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Las Vegas Rescue Mission, Capriotti’s provide Thanksgiving meals

Updated November 25, 2020 - 8:12 pm

A recent transplant from Arizona, Velda Nix leaned against a gate Wednesday outside the Las Vegas Rescue Mission and held tight to a positive attitude: “Another year to be thankful that I’m still alive.”

Nix, 56, finds little work at the moment as a temp agency staffer or day laborer. And despite still waiting for pandemic unemployment insurance, she said she is grateful that she has a place to stay with her boyfriend and has yet to encounter the coronavirus

“It’s hard for a lot of people,” she said. “Not just me, but a lot of people.”

On the day before Thanksgiving, Las Vegas-based Capriotti’s Sandwich Shop partnered with the rescue mission to provide enough hot meals for more than 500 people.

Donated with the shop’s vendors, the familiar holiday spread included 500 pounds of Butterball turkeys, cranberry sauce, tuna, cheese, cookies and other food.

“As we approach the holiday season, we are so grateful for the opportunity to team up with these incredible partners to provide a delicious feast and companionship,” Heather Engle, the CEO of Las Vegas Rescue Mission, said in a statement.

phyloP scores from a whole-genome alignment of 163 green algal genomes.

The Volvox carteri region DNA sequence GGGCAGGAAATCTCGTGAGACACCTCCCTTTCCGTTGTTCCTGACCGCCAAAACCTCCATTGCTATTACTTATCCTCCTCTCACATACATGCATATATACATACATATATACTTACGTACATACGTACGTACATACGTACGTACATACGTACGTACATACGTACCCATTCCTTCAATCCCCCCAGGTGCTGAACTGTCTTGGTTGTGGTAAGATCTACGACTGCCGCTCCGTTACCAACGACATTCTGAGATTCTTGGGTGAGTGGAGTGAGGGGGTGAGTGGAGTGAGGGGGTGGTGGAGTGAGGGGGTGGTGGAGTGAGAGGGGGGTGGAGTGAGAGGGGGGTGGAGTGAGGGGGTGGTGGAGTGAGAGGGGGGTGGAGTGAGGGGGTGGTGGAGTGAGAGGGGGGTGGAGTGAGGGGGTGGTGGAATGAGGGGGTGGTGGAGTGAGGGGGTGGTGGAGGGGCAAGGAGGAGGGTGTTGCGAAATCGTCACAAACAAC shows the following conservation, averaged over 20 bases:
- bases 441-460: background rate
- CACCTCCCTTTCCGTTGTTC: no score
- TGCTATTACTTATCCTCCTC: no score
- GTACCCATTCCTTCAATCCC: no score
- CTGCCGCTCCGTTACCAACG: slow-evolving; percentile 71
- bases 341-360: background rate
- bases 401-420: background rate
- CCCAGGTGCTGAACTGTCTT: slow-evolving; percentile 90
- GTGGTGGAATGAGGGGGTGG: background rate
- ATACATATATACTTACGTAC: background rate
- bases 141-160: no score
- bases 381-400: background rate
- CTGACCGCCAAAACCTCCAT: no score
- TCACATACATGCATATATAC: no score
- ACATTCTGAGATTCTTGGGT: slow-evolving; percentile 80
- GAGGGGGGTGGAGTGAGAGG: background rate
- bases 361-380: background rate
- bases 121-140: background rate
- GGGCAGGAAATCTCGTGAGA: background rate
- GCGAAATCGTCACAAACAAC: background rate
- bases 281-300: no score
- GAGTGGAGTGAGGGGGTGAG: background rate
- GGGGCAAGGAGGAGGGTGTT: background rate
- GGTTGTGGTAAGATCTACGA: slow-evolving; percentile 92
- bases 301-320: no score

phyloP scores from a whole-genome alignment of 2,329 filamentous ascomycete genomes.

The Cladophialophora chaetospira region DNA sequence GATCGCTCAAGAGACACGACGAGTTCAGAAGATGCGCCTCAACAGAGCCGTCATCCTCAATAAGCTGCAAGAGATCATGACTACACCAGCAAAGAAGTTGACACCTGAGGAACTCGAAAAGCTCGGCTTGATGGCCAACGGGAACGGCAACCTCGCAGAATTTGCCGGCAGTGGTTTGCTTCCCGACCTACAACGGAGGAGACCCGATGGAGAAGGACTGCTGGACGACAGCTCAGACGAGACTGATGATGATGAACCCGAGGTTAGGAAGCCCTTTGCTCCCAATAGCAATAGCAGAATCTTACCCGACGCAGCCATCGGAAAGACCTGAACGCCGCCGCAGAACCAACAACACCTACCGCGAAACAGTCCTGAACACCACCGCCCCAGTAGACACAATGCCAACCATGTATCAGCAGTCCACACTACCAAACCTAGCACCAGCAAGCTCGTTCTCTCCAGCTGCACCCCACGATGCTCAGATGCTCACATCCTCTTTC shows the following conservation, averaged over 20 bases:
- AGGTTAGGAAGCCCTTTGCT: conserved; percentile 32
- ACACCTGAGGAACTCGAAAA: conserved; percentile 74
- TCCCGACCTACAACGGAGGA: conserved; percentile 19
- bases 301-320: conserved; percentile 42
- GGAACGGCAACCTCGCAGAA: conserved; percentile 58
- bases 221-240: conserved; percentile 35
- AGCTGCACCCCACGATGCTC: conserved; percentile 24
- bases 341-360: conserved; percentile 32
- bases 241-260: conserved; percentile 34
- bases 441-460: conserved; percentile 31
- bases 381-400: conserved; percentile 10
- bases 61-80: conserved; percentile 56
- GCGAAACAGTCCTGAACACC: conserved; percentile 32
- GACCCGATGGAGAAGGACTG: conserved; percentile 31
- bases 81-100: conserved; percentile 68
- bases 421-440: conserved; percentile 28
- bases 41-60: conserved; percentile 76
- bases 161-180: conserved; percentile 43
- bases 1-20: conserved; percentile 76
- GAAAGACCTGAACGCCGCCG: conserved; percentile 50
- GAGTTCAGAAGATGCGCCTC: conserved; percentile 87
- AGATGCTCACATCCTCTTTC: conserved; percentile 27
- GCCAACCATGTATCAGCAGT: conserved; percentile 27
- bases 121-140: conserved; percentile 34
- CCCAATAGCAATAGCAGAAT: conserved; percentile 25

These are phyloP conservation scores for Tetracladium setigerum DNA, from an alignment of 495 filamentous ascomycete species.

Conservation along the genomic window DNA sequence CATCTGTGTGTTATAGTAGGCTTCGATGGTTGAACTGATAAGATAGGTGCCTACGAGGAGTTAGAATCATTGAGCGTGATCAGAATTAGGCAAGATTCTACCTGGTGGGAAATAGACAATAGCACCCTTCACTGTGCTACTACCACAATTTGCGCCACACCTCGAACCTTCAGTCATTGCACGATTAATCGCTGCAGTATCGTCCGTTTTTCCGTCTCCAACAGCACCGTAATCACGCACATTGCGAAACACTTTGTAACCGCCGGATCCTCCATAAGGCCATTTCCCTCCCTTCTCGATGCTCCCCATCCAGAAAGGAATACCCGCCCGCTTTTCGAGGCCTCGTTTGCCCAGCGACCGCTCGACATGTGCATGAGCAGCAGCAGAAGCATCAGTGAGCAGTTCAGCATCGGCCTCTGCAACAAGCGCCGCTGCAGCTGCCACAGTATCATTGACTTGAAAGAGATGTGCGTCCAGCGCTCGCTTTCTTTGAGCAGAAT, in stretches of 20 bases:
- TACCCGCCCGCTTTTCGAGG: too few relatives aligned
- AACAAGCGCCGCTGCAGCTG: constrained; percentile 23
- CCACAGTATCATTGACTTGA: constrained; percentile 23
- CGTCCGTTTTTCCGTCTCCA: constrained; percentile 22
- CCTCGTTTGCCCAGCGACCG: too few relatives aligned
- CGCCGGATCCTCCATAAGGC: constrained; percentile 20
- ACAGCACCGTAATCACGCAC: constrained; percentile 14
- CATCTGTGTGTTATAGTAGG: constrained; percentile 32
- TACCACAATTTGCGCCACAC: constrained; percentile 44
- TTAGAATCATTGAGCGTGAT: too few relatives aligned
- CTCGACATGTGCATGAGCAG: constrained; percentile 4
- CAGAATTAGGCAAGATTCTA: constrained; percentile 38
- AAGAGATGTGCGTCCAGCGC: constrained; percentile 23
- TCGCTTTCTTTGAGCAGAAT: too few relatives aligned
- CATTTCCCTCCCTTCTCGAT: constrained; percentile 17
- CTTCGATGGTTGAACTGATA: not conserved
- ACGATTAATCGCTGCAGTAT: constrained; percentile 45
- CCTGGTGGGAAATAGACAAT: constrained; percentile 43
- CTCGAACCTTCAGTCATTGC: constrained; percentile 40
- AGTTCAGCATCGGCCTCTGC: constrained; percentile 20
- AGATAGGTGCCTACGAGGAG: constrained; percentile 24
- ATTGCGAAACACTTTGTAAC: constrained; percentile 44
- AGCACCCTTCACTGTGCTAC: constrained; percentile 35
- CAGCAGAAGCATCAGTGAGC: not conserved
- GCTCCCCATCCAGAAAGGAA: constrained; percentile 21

Engle also encouraged the valley community to give back, if possible, to support the local homeless and low-income population. The mission, a nonprofit Christian organization founded in 1970, generally serves about 30,000 meals per month to men, women and children,with providing shelter to the homeless and addiction recovery aid.

More than 6,000 people on a given night in the region are estimated to be experiencing homelessness, a problem lawmakers fear will be worsened by the coronavirus pandemic. A report in September outlined another concern: Southern Nevada faces a $342 million annual shortfall to effectively address the crisis.

Capriotti’s, which maintains 41 locations in Las Vegas and more nationwide, was honored to offer some help Wednesday, according to company CEO Ashley Morris.

“This has been a challenging year for all of us, but supporting one other and our community through times of hardship has been what has helped us all weather the storm,” Morris said in a statement.

Meanwhile, Nix said she planned to celebrate Thanksgiving at home with her boyfriend, likely stopping at a store along the way to buy soda to enjoy with dinner. “Because I don’t have no money, I can’t buy me no wine,” she said with a laugh.

Contact Shea Johnson at sjohnson@reviewjournal.com or 702-383-0272. Follow @Shea_LVRJ on Twitter.